When the gods dance...

Saturday, June 25, 2011

FBI Can Just Take A Copy Of All Instapaper User Data

So The FBI Can Just Take A Copy Of All Instapaper User Data With No Recourse?


from the that-doesn't-seem-right dept

We recently wrote about the FBI's server seizures in the hunt for LulzSec, noting the collateral damage that took down servers of a few different popular websites. One of the seized servers was a backup server for the very popular service Instapaper, which many people use to save web pages and other info. While Instapaper's Marco Arment notes that the FBI did return the server relatively quickly, it's possible that the FBI now has a copy of pretty much everyone's Instapaper data, which could reveal a lot about some people.

Possibly most importantly, though, the FBI is now presumably in possession of a complete copy of the Instapaper database as it stood on Tuesday morning, including the complete list of users and any non-deleted bookmarks. (“Archived” bookmarks are not deleted. “Deleted” bookmarks are hard-deleted out of the database immediately.)

Instapaper stores only salted SHA-1 hashes of passwords, so those are relatively safe. But email addresses are stored in the clear, as is the saved content of each bookmark saved by the bookmarklet.

The server also contained a complete copy of the Instapaper website codebase, but not the codebase of the iOS app.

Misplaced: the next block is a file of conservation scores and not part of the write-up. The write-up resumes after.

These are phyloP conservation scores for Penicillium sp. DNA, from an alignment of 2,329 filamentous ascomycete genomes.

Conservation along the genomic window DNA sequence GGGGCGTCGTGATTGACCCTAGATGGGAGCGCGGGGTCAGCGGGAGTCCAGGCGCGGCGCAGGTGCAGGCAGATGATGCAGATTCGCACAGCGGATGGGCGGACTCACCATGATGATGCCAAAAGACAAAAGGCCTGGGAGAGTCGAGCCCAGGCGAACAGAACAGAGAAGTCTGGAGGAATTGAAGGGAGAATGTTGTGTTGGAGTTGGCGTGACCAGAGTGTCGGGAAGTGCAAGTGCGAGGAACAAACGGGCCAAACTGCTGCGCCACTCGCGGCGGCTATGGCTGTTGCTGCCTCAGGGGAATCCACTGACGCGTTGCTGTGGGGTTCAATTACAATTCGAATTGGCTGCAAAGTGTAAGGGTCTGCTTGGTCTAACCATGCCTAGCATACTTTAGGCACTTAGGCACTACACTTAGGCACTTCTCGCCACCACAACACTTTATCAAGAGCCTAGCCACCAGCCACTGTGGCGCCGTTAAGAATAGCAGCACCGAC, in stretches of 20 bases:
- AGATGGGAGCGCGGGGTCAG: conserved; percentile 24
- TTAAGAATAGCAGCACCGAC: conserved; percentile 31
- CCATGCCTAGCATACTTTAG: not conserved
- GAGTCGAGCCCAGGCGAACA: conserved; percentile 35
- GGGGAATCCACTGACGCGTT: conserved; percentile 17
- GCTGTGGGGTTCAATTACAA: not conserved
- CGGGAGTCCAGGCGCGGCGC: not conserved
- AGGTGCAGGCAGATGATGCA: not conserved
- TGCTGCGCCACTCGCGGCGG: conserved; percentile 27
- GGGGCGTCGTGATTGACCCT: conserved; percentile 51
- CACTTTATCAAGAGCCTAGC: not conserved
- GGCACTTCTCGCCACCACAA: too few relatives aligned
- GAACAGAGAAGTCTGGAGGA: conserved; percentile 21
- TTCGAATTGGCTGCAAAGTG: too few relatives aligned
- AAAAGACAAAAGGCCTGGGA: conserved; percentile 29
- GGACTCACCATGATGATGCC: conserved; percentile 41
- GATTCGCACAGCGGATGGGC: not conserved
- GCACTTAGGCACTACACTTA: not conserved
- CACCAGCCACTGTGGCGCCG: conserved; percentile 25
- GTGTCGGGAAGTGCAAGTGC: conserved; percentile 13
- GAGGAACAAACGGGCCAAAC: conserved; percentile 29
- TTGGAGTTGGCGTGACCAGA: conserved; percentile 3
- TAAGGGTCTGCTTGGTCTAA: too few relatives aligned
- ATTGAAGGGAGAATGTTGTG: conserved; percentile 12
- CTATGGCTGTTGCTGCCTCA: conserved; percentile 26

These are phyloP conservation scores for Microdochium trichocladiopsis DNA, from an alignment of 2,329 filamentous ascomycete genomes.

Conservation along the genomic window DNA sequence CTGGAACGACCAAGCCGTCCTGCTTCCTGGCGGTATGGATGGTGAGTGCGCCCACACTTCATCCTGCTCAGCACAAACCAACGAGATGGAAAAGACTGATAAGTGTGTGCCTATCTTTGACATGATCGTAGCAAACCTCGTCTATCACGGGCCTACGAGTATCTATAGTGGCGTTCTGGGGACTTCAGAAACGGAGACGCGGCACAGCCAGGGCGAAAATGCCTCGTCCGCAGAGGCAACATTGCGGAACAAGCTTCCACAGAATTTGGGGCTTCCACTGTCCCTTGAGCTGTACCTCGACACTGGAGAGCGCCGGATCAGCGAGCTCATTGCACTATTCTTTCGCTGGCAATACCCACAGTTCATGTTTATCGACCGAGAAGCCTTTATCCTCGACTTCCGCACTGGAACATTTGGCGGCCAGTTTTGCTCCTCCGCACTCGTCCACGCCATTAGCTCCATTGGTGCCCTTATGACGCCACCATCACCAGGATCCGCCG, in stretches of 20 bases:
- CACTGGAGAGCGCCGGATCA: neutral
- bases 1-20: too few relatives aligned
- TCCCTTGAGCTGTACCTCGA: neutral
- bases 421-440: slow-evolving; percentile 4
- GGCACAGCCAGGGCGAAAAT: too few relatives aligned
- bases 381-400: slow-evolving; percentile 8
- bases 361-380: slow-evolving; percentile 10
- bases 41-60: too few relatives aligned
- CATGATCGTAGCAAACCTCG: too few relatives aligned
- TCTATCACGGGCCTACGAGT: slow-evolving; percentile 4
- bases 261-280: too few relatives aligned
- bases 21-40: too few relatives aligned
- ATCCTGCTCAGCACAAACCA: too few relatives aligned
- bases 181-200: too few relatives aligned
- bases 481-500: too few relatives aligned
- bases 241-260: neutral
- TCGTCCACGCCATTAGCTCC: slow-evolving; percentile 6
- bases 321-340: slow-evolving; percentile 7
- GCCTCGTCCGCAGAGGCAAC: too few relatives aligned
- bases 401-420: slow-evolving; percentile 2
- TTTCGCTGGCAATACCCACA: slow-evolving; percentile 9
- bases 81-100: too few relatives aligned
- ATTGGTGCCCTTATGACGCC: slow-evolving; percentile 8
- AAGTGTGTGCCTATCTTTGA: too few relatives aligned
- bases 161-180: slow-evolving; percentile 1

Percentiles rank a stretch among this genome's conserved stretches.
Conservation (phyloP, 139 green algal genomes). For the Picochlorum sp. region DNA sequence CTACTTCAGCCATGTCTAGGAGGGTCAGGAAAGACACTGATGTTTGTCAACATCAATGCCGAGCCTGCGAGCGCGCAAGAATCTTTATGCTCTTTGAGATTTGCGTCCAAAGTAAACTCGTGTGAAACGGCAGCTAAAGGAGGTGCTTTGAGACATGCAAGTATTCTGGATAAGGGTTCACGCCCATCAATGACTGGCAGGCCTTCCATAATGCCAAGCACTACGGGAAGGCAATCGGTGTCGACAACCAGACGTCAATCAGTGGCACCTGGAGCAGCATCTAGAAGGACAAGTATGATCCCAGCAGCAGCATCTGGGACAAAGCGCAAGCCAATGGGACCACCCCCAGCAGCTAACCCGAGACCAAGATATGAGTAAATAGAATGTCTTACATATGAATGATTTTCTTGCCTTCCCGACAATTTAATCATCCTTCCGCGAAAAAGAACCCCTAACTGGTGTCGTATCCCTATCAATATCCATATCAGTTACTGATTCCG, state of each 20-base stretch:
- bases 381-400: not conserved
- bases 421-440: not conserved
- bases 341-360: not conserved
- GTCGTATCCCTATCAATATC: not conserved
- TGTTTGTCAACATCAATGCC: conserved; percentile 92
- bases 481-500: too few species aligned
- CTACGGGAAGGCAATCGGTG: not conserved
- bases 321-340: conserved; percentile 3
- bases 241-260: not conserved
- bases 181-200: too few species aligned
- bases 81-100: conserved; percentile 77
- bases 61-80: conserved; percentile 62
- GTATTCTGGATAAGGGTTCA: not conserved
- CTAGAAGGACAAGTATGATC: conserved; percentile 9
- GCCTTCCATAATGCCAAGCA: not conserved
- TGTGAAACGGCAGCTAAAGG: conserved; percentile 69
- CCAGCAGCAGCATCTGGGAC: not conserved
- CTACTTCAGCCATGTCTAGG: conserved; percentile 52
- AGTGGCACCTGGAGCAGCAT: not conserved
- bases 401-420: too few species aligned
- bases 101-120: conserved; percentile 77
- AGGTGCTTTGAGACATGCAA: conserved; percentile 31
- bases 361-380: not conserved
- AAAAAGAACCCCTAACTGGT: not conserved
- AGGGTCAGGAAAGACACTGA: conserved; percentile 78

Linked Facebook, Twitter, or Tumblr accounts only store their respective OAuth keys. Linked Evernote accounts only store the Evernote email-in address. Linked Pinboard accounts, however, store plaintext usernames and encrypted passwords, and the encryption keys are present in the website source code on the server.

So the FBI now has illegal possession of nearly all of Instapaper’s data and a moderate portion of its codebase, and as far as I know, this is completely out of my control.

Marco is quite reasonably pissed off at the hosting company, DigitalOne, who never contacted him about this (before or after the raid, including up until the blog post, days later). Frankly, that's unconscionable. For an ISP to simply not tell their customer that a server has been seized? Marco is also upset that DigitalOne didn't do anything to stop the seizure. Now, on both of those accounts, it's possible that DigitalOne's hands were tied. There's not much they can realistically do if the FBI shows up with a seizure warrant, even if it's super broad. And we have seen the FBI use gag orders barring ISPs from talking about what was seized.

But, really, that just goes to show, yet again, the problems of such government seizures with no prior adversarial hearings. I recognize that they're looking for evidence that might disappear, but the chance for serious collateral damage, including potentially serious privacy violations, seems pretty high. I'm not sure there's anything he could do, but it certainly would make for an interesting lawsuit if either Marco or an Instapaper customer decided to sue the federal government over these seizures.

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